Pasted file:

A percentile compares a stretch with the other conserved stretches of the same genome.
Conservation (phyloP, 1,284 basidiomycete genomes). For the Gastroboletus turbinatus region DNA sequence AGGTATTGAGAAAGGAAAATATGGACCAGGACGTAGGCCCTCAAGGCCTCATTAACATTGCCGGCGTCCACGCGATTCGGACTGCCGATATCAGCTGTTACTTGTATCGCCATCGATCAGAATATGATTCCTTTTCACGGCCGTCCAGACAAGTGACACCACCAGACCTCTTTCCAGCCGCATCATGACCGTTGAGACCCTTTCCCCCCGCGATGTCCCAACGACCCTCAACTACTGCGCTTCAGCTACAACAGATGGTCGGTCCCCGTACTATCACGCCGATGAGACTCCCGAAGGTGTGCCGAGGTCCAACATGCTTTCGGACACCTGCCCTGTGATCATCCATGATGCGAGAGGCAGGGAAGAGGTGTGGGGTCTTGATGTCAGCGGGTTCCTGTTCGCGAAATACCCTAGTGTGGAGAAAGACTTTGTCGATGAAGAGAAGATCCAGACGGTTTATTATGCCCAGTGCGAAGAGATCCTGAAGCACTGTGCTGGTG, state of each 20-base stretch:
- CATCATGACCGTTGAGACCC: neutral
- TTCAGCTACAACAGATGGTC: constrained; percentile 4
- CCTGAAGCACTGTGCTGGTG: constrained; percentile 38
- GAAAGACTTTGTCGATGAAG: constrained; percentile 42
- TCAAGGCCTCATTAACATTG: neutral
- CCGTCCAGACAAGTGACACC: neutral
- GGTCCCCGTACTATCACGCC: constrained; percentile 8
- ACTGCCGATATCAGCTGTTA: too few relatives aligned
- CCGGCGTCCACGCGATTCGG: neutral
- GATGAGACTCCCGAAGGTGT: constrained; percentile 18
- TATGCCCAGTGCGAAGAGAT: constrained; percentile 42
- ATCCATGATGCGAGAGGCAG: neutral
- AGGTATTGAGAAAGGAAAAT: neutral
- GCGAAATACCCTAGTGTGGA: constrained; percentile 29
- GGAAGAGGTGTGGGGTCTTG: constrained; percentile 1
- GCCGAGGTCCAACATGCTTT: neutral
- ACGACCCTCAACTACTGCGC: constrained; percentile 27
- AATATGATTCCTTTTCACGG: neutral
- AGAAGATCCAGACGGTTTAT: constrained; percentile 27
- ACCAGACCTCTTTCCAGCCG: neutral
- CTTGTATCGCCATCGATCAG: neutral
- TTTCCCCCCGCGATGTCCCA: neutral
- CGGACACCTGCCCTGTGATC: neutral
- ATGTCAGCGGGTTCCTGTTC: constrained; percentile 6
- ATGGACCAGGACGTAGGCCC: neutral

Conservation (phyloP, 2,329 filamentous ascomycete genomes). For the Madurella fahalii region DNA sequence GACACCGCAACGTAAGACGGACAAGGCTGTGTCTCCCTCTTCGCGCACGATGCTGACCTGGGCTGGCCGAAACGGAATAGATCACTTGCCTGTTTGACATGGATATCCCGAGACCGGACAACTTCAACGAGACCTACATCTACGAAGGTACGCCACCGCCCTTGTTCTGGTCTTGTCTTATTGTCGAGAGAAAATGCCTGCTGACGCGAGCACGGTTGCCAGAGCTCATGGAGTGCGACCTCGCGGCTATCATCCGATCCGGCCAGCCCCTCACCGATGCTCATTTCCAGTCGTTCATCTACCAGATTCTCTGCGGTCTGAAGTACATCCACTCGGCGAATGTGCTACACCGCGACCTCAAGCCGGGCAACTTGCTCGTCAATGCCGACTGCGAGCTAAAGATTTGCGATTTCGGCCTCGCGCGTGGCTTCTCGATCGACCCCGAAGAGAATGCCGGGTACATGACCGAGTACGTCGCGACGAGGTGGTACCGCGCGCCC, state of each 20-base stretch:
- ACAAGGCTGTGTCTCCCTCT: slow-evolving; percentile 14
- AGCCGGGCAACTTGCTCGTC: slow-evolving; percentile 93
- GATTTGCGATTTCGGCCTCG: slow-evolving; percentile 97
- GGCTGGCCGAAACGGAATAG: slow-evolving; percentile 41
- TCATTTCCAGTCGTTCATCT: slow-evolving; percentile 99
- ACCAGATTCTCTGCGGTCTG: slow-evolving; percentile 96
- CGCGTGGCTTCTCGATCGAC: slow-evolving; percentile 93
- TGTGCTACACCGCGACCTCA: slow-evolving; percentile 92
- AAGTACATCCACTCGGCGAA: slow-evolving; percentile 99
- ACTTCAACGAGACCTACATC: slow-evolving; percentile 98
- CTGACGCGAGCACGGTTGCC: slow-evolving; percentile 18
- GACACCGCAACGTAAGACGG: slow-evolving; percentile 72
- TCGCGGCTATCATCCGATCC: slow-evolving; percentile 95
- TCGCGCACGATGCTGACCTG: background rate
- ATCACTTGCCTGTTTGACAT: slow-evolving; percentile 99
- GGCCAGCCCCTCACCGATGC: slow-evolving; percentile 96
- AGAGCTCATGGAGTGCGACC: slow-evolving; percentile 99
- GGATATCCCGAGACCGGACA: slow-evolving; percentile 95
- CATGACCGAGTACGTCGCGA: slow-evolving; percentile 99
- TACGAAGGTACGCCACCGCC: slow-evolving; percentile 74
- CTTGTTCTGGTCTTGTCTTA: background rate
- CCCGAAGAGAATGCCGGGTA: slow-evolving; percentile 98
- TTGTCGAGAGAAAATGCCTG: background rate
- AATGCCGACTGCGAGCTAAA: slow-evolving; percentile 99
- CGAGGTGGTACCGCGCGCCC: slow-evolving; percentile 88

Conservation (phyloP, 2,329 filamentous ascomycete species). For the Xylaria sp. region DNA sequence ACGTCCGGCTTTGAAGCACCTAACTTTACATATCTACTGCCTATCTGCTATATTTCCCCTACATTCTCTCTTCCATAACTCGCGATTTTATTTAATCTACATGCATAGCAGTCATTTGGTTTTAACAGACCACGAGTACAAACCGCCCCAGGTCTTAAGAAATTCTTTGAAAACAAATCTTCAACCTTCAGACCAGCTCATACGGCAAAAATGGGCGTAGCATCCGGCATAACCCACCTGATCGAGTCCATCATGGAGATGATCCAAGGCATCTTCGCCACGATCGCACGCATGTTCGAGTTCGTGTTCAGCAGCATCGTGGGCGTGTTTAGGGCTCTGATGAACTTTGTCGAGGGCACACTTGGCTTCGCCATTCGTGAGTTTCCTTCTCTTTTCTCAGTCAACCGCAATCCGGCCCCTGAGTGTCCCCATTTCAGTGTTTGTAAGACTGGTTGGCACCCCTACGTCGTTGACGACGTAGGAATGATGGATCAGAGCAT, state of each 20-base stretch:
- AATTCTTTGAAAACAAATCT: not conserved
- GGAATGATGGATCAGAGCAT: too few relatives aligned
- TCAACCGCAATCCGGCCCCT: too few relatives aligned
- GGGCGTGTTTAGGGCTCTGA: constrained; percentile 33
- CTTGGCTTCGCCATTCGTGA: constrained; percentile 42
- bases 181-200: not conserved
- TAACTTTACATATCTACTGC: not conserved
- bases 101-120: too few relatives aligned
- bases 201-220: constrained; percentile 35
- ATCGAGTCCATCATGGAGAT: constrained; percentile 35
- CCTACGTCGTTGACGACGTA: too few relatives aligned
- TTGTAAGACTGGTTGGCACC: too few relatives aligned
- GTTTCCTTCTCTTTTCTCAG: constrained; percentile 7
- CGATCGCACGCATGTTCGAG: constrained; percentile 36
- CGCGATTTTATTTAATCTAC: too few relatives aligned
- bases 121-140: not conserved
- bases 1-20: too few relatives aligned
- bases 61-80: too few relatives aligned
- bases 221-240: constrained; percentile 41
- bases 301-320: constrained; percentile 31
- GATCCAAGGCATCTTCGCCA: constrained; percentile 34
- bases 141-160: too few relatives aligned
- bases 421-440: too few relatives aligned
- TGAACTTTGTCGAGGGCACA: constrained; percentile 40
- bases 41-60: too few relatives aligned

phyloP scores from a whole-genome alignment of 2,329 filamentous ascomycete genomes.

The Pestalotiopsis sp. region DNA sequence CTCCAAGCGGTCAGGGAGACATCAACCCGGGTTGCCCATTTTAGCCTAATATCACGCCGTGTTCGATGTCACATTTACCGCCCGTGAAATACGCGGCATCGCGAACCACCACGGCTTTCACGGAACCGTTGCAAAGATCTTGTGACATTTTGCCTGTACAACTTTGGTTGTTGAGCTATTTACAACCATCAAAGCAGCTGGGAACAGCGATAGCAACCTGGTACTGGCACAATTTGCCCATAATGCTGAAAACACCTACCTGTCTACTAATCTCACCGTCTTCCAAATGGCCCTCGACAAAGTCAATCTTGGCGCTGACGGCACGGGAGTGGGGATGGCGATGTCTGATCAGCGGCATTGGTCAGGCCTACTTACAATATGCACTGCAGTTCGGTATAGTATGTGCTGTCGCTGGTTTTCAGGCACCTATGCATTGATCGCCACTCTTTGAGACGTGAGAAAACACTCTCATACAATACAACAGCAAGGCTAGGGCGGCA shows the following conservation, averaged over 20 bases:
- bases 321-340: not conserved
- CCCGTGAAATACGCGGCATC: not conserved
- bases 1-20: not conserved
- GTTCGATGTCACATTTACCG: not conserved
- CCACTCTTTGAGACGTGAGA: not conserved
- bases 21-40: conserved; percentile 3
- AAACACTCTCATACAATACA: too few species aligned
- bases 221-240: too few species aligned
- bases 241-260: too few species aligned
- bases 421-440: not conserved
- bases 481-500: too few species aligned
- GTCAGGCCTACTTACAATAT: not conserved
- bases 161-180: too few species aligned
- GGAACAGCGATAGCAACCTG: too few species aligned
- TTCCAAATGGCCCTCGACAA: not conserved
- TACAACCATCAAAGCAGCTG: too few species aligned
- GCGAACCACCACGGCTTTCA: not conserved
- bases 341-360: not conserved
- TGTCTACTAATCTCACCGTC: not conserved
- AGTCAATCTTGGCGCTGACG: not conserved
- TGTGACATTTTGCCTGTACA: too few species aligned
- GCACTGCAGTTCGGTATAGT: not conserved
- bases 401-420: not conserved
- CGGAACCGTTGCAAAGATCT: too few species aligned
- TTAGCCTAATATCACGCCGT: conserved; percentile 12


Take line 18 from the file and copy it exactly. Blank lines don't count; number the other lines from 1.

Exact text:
- GCCGAGGTCCAACATGCTTT: neutral